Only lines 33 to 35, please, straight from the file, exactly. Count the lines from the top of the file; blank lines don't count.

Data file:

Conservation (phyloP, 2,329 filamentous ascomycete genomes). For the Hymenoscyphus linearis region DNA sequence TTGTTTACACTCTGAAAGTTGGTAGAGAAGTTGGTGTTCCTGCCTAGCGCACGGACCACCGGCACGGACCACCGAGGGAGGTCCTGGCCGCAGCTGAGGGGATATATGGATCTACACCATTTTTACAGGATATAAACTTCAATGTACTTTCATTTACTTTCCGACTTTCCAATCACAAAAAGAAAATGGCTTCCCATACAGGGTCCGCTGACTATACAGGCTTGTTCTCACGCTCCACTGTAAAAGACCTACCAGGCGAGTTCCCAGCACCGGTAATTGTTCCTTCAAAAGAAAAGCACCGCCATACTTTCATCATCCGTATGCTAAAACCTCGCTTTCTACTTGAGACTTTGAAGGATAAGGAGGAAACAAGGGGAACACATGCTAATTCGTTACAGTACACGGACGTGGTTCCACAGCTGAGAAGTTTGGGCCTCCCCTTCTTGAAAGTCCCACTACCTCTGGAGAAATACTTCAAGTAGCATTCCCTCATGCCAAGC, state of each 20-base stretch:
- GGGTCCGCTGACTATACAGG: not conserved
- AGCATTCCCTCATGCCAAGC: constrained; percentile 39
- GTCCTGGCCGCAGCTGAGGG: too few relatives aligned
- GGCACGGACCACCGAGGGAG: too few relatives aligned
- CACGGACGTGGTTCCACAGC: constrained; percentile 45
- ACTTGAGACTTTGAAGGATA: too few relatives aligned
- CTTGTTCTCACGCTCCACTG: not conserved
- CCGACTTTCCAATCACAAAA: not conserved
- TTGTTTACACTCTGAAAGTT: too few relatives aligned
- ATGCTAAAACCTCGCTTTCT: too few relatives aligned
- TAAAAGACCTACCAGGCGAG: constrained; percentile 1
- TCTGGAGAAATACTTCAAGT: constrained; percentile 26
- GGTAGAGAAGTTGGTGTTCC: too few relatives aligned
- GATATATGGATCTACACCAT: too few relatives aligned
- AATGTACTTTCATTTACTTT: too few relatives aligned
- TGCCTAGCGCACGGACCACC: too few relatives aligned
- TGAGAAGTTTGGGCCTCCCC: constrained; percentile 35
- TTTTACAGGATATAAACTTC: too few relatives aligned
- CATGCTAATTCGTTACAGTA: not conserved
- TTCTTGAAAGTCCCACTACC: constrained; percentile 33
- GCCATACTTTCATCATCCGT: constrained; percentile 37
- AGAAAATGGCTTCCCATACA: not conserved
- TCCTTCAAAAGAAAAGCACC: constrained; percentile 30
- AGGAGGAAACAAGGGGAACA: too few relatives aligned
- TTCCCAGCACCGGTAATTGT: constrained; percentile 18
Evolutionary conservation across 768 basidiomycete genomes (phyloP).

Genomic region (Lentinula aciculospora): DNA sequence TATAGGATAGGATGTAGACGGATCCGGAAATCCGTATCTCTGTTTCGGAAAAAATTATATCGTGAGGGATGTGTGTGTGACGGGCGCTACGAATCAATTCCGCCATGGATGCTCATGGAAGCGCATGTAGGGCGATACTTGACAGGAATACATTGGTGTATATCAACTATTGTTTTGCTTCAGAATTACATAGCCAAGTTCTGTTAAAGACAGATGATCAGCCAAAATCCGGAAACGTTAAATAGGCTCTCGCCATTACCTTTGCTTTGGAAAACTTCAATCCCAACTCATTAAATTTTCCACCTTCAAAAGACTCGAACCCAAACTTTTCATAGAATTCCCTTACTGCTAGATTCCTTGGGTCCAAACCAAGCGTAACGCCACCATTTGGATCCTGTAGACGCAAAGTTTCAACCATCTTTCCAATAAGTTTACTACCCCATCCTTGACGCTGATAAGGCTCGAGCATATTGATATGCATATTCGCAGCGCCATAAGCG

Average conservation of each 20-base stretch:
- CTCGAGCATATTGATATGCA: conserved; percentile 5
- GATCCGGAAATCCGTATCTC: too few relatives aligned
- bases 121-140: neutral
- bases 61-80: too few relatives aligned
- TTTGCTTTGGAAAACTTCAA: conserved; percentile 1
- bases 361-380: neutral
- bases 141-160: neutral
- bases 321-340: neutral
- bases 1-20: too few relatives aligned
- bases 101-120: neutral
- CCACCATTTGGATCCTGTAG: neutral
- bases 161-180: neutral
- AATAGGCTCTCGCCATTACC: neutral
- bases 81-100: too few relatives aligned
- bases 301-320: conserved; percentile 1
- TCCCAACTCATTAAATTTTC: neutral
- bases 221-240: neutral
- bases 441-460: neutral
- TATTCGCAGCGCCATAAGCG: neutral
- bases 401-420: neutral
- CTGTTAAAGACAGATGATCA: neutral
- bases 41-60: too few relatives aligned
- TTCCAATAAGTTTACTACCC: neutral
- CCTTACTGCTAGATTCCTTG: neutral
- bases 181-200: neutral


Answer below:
- bases 61-80: too few relatives aligned
- TTTGCTTTGGAAAACTTCAA: conserved; percentile 1
- bases 361-380: neutral